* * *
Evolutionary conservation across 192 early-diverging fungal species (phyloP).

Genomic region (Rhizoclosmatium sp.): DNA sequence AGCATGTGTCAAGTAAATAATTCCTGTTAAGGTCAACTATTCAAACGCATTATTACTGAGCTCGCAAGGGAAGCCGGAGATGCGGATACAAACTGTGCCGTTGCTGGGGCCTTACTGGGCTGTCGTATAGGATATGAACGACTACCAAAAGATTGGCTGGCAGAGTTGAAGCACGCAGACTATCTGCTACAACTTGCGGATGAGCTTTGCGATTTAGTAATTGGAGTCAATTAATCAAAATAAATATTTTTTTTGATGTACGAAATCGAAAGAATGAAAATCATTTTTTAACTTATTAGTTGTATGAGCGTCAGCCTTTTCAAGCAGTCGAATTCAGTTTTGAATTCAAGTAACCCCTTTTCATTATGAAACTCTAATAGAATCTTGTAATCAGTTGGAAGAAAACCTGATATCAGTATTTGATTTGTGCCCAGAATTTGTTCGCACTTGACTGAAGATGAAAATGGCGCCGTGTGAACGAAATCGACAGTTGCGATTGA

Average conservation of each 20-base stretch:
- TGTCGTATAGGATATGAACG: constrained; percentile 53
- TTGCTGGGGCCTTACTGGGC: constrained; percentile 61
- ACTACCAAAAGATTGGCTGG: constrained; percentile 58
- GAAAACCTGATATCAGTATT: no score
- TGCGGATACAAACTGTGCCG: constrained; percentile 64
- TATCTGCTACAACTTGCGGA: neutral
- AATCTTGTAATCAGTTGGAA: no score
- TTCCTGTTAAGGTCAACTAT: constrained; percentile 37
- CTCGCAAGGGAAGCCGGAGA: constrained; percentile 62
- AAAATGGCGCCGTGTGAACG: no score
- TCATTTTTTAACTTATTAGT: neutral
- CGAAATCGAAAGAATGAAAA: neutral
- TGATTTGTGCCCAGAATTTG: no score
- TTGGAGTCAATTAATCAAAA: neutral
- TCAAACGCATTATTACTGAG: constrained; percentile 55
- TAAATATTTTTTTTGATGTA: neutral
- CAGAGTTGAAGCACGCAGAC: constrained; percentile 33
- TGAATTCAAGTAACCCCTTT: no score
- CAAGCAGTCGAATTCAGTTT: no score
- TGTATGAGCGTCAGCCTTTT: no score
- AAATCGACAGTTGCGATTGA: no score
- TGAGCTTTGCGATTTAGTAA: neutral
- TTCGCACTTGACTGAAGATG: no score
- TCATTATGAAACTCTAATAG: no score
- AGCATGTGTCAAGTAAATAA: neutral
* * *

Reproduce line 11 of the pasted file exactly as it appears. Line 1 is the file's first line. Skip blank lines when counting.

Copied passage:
- TTCCTGTTAAGGTCAACTAT: constrained; percentile 37